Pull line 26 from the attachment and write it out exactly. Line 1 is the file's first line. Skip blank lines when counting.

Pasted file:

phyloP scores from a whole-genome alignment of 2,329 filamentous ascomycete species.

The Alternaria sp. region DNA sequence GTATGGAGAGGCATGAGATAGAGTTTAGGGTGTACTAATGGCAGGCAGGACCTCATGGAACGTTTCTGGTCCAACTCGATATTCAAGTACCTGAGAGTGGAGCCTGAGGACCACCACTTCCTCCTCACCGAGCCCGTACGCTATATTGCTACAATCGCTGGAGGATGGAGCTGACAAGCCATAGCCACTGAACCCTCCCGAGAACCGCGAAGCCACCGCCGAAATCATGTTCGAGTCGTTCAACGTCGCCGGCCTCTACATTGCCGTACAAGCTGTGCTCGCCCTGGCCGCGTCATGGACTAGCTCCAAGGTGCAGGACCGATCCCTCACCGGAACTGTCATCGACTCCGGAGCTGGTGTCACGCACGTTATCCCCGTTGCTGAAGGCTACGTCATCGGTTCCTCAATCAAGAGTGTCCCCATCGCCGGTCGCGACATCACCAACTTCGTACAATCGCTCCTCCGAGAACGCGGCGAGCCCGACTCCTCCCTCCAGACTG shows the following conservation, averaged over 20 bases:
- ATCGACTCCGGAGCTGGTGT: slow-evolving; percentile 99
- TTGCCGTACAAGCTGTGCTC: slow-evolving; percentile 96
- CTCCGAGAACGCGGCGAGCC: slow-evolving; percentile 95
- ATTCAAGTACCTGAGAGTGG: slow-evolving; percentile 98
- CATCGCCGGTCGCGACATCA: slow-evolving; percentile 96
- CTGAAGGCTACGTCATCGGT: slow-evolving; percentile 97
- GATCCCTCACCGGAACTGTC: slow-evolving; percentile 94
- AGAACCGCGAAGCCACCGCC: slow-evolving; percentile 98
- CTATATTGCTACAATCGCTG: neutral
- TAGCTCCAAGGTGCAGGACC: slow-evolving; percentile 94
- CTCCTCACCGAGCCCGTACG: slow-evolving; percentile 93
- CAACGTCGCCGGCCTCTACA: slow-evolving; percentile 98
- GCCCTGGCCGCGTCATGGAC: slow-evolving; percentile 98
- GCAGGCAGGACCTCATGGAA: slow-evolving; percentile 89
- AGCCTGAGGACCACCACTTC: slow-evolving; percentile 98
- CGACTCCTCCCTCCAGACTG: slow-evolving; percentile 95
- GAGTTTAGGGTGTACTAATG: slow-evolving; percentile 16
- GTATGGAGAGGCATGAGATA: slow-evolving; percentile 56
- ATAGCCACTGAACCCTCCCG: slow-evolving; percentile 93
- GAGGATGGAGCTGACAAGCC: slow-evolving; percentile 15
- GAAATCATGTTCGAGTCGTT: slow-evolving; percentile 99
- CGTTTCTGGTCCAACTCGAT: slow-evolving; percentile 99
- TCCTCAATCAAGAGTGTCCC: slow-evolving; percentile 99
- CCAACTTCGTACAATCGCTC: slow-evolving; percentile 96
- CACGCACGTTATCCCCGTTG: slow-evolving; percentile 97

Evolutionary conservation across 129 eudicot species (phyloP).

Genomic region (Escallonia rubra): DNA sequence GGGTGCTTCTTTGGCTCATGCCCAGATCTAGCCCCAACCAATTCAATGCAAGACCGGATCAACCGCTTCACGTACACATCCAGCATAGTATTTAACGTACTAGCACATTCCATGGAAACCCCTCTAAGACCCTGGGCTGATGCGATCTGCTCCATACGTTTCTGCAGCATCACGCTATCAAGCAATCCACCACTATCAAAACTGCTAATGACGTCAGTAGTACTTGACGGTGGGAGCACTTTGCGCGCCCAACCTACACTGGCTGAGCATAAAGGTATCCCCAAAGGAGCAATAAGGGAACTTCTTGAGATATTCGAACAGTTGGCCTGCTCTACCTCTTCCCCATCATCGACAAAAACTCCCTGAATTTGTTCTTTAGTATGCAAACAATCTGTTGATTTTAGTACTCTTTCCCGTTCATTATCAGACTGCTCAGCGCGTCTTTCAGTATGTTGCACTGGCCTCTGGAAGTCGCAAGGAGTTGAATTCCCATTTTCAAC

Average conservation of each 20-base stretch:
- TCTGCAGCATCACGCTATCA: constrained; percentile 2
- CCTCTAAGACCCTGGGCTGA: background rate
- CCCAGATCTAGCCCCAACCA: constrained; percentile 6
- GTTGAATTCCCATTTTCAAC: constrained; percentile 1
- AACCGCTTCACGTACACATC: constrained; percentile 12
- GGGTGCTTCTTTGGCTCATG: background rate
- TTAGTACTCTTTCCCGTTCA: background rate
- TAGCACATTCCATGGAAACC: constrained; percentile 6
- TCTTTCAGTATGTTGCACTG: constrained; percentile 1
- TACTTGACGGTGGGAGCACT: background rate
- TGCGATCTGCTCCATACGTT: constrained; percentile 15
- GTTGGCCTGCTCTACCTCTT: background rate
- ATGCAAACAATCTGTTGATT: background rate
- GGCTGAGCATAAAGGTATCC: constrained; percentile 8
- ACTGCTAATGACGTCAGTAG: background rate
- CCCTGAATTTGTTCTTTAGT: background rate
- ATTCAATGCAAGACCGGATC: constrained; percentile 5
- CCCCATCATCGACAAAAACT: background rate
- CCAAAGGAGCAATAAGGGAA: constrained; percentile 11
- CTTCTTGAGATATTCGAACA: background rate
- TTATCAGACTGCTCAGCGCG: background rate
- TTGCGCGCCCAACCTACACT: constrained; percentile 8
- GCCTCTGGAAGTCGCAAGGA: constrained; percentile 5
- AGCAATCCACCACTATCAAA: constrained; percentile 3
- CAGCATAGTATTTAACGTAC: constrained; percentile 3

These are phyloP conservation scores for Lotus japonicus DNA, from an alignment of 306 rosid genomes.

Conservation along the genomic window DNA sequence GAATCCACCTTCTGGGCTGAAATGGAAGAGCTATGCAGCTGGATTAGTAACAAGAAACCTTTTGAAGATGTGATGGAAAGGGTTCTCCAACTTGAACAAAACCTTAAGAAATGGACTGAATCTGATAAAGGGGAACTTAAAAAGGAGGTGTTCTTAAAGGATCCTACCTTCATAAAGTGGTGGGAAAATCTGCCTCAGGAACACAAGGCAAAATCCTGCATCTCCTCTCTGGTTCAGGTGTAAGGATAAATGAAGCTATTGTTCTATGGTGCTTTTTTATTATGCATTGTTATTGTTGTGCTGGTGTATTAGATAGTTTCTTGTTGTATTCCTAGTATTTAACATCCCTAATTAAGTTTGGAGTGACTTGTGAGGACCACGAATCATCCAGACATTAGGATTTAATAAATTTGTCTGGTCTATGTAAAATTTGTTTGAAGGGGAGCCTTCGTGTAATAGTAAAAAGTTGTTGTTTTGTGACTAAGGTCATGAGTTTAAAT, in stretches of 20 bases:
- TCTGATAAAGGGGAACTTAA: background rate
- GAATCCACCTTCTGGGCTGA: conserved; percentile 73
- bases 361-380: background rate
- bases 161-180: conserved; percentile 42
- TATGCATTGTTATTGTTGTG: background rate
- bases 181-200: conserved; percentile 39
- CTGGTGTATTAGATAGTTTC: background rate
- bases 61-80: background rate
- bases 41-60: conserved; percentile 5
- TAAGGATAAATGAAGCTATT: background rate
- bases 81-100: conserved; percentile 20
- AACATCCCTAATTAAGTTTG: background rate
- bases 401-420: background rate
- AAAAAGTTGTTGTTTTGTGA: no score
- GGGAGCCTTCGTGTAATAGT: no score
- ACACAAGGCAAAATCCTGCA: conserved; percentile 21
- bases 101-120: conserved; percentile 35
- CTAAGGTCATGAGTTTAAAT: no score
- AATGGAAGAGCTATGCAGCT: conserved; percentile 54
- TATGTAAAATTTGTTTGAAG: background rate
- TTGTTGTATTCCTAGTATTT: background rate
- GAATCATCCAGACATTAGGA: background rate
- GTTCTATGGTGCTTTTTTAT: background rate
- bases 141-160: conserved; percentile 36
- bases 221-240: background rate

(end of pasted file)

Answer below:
- CCAACTTCGTACAATCGCTC: slow-evolving; percentile 96